GlobalFoundries and AMD Announce First 14nm FinFET Sample Production Successby Ryan Smith on November 5, 2015 9:00 PM EST
GlobalFoundries, AMD’s former chip manufacturing arm, is a fab that has seen some hard times. After being spun-off from AMD in 2009, the company has encountered repeated trouble releasing new manufacturing nodes in a timely process, culminating in the company canceling their internally developed 14XM FinFET process. Charting a new course, the in 2014 the company opted to license Samsung’s 14nm FinFET process, and in some much-needed good news for the company, today they and AMD are announcing that they have successfully fabbed AMD’s first 14nm sample chip.
Today’s announcement, which comes by way of AMD, notes that the fab has produced their first 14nm FinFET LPP sample for AMD. The overall nature of the announcement is somewhat vague – GlobalFoundries isn’t really defining what “successful” means – though presumably this means AMD has recieved working samples back from the fab. Overall the message from the two companies is clear that they are making progress on bringing up 14nm manufacturing at GlobalFoundries ahead of mass production in 2016.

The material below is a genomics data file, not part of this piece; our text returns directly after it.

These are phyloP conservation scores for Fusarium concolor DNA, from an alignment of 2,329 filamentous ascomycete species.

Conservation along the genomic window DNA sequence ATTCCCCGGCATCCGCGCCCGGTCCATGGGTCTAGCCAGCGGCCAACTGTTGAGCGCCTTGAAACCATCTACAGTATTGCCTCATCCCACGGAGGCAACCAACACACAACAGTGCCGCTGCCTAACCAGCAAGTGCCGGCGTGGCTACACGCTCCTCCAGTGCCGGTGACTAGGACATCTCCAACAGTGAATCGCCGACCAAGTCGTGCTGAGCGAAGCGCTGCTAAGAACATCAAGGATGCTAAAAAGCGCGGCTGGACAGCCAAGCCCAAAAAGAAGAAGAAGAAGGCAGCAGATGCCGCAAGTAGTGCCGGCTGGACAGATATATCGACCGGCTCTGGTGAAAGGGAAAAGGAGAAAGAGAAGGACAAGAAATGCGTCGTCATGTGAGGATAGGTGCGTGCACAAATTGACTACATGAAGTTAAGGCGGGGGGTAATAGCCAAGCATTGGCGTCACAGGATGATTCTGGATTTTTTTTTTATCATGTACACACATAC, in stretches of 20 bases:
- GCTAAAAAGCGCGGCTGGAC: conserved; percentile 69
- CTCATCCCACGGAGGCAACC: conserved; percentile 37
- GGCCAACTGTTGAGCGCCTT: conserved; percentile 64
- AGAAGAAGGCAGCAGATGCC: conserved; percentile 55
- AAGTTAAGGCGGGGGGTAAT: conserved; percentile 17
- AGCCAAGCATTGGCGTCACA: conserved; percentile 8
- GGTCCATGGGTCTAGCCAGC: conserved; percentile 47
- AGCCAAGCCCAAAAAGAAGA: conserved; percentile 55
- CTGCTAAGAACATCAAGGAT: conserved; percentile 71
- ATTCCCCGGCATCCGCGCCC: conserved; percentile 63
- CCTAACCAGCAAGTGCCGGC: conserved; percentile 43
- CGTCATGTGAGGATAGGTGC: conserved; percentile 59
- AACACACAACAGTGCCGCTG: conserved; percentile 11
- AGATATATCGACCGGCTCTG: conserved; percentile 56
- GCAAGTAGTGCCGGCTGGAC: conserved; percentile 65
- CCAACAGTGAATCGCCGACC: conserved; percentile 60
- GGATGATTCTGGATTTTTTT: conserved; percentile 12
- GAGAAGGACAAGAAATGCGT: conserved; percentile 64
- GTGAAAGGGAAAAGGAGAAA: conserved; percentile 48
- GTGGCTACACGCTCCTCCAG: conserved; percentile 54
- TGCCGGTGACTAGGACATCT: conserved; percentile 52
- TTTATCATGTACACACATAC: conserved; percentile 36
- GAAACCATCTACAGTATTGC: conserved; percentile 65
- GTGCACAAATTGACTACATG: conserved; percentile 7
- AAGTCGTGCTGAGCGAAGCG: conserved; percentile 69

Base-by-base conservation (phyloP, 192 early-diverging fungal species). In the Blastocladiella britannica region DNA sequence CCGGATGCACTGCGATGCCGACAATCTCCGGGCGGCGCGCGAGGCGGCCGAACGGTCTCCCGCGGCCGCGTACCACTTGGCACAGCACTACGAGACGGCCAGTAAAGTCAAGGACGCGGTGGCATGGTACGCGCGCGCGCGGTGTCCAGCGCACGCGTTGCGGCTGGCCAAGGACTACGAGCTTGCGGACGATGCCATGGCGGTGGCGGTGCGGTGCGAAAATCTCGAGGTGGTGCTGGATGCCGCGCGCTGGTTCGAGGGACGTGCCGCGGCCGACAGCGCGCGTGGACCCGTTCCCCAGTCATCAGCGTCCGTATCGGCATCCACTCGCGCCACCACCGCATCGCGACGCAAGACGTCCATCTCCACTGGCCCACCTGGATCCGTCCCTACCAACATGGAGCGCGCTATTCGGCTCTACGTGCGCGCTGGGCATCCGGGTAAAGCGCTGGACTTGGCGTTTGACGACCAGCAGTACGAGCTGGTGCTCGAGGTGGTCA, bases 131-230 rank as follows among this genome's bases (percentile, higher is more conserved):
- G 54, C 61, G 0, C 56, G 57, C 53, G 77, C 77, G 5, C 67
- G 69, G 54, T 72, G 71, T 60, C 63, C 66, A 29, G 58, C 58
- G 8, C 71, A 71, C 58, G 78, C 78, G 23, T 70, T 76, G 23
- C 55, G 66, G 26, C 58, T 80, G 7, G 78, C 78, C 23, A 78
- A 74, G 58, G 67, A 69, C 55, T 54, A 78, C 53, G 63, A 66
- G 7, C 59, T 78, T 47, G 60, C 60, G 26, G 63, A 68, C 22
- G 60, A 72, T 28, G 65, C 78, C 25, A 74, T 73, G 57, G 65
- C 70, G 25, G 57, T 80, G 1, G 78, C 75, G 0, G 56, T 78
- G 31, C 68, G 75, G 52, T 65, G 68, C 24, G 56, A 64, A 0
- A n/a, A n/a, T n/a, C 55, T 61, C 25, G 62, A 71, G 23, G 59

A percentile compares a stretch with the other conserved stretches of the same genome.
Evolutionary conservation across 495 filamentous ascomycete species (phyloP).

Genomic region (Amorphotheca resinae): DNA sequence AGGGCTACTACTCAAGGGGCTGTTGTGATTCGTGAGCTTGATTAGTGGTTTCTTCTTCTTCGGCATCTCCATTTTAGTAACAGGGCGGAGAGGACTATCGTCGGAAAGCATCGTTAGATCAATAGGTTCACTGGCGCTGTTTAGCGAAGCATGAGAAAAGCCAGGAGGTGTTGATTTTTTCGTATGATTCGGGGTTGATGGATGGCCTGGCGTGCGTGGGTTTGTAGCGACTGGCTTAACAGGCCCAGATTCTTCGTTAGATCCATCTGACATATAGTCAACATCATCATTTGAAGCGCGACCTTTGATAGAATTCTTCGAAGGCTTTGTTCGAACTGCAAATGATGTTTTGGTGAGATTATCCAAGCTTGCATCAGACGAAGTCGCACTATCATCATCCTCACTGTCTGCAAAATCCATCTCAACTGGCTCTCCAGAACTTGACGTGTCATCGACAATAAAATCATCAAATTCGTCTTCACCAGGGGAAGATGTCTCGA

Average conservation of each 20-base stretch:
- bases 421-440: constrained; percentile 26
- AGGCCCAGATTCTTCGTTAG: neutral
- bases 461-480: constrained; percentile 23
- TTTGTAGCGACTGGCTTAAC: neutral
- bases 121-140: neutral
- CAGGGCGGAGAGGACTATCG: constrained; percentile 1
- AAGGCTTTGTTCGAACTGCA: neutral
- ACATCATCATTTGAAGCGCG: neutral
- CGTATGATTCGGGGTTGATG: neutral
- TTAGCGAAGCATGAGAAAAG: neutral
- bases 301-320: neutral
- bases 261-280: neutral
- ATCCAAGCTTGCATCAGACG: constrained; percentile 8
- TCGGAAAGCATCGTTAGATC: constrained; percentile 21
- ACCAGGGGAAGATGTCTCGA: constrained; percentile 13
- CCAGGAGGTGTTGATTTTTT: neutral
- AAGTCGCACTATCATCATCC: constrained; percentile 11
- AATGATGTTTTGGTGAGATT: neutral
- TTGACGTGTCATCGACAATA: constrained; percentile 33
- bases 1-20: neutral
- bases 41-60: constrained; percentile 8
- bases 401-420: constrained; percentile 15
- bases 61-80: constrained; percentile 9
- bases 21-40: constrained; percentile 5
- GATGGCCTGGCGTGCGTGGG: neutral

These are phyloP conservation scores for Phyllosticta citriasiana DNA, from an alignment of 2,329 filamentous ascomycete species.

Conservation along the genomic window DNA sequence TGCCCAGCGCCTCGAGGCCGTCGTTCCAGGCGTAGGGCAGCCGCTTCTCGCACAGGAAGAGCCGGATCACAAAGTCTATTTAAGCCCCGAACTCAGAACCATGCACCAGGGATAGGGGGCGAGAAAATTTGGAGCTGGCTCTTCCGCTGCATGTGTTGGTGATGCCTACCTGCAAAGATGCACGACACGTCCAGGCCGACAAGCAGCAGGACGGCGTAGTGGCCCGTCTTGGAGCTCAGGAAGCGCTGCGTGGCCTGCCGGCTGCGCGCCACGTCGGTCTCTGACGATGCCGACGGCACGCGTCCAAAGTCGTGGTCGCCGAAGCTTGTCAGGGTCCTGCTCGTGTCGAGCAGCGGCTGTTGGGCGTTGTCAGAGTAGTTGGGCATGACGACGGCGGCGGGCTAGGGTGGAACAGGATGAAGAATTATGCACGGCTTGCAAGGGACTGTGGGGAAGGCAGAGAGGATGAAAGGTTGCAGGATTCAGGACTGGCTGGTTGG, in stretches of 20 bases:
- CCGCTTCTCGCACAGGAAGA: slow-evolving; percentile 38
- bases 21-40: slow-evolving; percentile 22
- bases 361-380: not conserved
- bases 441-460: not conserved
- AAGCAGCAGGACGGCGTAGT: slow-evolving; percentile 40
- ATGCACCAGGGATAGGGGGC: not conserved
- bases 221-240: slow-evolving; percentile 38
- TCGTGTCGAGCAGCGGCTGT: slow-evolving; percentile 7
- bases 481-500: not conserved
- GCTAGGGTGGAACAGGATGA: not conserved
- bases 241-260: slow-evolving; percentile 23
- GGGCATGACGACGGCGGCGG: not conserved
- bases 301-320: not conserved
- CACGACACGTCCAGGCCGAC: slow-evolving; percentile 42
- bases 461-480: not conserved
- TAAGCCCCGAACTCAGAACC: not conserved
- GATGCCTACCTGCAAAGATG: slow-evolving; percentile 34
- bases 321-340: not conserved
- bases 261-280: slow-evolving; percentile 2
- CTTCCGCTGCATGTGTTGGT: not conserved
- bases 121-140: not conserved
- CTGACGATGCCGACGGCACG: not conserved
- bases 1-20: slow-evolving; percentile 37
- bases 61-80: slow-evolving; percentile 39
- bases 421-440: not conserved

Of particular importance in today’s announcement is the node being used; the sample chips were fabbed on 14nm Low Power Plus (LPP), which is Samsung’s (and now GlobalFoundries’) second-generation 14nm FinFET design. Relative to the earlier 14nm Low Power Early (14LPE) design, 14LPP is a refined process designed to offer roughly 10% better performance, and going forward will be the process we expect all newer chips to be produced on. So in the long-run, this will be GlobalFoundries’ principle FinFET process.
AMD for their part has already announced that they have taped out several 14LPP designs for GlobalFondries, so a good deal of their future success hinges on their long-time partner bringing 14LPP to market in a timely manner. For today’s announcement AMD is not disclosing what chip was successfully fabbed, so it’s not clear if this was CPU, APU, or GPU, though with GlobalFoundries a CPU/APU is more likely. Though no matter what the chip, this is a welcome development for AMD; as we have seen time and time again with chips from Intel, Samsung, and Apple, a properly implemented FinFET design can significantly cut down on leakage and boost the power/performance curve, which will help AMD become more competitive with their already FinFET-enabled competition.
Finally, looking at the expected timetables, GlobalFoundries’ production plans call for their 14LPP process to enter the early ramp-up phase this quarter, with full-scale production starting in 2016. Similarly, in today’s announcement AMD reiterated that they will be releasing products in 2016 based on GlobalFoundries’ 14LPP process.